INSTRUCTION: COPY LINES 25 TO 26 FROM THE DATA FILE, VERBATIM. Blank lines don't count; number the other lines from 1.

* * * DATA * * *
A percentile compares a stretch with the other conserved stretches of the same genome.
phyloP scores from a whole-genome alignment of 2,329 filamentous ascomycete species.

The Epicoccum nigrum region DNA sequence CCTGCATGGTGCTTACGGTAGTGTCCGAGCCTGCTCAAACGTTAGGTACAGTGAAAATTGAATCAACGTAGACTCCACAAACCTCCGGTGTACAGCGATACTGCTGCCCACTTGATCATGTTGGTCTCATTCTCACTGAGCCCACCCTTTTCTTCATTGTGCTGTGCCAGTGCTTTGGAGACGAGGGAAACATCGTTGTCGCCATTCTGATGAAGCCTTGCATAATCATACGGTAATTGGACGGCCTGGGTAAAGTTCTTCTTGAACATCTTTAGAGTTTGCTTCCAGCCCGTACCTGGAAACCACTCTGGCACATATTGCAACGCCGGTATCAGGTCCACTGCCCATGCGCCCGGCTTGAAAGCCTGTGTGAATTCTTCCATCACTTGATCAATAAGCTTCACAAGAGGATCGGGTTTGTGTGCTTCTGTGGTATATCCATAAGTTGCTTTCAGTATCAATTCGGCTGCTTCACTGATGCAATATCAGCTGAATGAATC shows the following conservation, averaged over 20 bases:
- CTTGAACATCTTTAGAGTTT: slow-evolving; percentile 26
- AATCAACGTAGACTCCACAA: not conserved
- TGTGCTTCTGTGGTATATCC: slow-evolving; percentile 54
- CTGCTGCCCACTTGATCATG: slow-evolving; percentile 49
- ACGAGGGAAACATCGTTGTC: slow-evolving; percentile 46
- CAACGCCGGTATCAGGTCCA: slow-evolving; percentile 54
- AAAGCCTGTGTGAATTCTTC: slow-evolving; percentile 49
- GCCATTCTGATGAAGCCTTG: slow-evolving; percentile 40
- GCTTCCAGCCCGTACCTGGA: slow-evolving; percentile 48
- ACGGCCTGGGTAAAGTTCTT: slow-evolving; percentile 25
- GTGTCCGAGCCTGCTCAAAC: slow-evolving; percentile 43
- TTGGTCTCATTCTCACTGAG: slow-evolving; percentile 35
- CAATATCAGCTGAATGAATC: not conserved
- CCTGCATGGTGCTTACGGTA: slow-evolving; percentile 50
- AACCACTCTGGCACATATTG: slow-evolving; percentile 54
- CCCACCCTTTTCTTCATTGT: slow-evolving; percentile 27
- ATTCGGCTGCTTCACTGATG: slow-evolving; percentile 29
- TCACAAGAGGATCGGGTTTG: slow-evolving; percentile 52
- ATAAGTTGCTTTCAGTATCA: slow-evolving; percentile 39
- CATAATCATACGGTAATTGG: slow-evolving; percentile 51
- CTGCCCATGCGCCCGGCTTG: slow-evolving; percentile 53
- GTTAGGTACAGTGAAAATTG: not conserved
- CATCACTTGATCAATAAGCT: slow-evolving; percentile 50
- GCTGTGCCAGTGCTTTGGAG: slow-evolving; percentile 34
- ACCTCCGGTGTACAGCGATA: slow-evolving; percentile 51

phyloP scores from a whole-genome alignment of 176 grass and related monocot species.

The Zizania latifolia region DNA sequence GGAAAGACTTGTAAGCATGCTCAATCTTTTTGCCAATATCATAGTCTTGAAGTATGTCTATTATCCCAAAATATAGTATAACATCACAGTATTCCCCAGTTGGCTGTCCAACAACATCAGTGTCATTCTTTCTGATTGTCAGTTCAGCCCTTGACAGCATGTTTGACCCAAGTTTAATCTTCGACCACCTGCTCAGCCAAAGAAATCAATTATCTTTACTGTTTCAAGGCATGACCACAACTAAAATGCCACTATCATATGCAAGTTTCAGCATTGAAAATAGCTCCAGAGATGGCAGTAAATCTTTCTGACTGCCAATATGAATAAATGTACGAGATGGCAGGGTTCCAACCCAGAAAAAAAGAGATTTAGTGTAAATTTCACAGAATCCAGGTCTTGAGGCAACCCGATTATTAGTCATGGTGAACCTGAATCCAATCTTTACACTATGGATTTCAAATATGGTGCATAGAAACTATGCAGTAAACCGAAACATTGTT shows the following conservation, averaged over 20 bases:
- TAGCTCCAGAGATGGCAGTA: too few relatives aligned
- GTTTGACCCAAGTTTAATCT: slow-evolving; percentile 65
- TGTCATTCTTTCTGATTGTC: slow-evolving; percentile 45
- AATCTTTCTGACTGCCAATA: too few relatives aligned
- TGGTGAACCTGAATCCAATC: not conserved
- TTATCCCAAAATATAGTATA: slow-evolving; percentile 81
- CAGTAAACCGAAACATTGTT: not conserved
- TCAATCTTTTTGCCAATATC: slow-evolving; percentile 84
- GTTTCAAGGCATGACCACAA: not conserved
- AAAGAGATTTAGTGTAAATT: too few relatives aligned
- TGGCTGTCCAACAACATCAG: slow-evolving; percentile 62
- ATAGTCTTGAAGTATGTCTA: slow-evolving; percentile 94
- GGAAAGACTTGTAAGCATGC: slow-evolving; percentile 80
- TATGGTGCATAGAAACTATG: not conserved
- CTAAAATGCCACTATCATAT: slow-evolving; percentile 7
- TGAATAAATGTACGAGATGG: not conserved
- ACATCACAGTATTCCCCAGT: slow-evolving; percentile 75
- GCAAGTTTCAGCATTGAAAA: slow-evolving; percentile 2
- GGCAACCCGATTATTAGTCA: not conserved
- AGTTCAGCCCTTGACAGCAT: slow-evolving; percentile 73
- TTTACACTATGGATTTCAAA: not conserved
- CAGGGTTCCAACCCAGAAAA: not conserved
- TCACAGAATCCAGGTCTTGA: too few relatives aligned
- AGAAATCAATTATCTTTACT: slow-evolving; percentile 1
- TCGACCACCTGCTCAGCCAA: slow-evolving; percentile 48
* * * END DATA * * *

- GTTAGGTACAGTGAAAATTG: not conserved
- CATCACTTGATCAATAAGCT: slow-evolving; percentile 50